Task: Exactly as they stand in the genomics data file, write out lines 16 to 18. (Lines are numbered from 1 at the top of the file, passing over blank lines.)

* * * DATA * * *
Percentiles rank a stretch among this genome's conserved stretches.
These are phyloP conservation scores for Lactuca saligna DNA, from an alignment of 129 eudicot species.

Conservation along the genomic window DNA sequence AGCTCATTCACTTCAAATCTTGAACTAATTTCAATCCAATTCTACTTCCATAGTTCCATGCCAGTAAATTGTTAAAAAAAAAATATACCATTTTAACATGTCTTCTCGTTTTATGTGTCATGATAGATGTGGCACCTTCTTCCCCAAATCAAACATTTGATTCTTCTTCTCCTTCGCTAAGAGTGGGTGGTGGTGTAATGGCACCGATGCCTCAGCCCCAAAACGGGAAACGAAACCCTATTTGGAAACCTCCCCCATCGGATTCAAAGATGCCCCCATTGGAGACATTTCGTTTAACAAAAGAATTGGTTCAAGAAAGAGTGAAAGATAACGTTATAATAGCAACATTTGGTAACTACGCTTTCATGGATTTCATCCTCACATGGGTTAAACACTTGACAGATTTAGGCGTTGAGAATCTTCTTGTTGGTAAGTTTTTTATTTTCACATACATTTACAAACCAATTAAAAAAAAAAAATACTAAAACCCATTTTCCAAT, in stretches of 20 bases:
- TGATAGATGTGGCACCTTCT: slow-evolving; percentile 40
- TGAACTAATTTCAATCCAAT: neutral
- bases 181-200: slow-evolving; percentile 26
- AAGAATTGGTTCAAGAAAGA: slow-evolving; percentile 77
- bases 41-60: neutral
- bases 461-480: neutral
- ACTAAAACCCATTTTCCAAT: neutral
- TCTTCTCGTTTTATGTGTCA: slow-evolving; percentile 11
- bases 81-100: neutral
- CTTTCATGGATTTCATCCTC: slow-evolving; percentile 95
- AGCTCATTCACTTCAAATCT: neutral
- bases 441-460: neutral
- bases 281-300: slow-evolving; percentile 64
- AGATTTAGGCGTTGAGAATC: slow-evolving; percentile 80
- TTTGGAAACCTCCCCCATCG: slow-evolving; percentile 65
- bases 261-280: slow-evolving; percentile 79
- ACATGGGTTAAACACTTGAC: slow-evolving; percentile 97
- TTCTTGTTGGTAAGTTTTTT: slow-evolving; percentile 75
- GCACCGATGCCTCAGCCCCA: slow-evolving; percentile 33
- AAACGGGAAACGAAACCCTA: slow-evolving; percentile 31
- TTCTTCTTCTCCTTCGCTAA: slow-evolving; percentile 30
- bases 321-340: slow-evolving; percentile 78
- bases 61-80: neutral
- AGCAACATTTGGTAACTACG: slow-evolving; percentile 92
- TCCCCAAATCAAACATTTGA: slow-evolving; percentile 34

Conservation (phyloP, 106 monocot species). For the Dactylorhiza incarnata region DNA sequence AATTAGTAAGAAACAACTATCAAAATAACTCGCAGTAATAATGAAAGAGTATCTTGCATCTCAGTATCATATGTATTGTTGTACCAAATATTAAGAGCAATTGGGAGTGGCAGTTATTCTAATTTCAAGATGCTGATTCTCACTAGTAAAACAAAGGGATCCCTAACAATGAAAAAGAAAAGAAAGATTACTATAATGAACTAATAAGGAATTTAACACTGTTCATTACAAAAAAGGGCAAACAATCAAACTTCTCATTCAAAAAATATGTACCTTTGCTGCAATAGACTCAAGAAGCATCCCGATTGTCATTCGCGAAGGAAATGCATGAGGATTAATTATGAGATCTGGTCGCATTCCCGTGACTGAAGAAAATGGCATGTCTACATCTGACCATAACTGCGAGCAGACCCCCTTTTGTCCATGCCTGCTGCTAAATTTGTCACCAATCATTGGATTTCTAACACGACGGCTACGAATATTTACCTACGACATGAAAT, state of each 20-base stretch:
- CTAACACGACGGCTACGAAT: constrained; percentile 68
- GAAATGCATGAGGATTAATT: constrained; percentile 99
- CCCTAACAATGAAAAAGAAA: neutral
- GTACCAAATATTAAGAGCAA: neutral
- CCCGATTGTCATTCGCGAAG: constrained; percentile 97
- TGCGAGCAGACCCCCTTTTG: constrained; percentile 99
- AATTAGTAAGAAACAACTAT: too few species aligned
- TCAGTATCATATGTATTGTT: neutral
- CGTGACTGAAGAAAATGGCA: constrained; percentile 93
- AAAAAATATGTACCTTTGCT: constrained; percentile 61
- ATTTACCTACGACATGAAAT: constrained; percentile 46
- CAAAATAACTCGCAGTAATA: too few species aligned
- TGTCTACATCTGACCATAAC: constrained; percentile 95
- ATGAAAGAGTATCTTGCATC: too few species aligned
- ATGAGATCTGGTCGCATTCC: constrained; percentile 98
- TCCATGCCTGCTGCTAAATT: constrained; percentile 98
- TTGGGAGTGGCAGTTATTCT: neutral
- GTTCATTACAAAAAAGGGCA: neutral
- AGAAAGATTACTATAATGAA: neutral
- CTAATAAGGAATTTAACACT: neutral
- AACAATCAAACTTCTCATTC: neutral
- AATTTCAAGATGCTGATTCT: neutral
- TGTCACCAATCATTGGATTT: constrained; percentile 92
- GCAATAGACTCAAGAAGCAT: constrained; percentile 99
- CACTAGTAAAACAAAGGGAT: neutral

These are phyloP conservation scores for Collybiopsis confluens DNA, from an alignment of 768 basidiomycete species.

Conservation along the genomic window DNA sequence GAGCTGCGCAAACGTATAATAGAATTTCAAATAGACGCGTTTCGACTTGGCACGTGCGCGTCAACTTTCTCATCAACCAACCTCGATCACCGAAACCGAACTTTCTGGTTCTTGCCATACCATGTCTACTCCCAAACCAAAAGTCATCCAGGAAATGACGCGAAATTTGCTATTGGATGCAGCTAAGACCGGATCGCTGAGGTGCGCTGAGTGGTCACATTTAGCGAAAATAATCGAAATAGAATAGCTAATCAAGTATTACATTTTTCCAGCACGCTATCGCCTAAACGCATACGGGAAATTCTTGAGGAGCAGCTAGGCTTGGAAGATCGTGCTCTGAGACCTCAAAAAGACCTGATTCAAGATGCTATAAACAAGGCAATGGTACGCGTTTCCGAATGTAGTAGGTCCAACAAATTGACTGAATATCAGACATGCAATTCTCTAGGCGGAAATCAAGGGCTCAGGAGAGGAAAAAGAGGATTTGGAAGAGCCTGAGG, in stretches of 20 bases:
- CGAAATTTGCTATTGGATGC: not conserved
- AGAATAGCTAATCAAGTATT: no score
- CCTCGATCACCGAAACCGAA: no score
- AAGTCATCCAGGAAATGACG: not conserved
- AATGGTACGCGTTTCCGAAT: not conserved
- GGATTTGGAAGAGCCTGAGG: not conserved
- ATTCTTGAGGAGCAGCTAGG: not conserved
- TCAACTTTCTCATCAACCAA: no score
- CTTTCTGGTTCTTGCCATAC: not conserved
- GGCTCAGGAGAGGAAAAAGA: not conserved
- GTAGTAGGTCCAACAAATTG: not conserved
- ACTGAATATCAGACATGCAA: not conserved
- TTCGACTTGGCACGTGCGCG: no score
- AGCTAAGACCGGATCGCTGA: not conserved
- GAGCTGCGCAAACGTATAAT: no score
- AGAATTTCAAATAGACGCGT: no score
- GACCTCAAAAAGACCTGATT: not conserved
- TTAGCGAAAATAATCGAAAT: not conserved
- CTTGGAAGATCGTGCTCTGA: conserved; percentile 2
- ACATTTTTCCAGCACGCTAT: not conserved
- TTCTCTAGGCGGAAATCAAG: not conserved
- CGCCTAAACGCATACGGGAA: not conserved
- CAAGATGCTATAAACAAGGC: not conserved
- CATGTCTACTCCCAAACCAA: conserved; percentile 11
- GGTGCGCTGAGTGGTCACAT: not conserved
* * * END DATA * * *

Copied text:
- bases 281-300: slow-evolving; percentile 64
- AGATTTAGGCGTTGAGAATC: slow-evolving; percentile 80
- TTTGGAAACCTCCCCCATCG: slow-evolving; percentile 65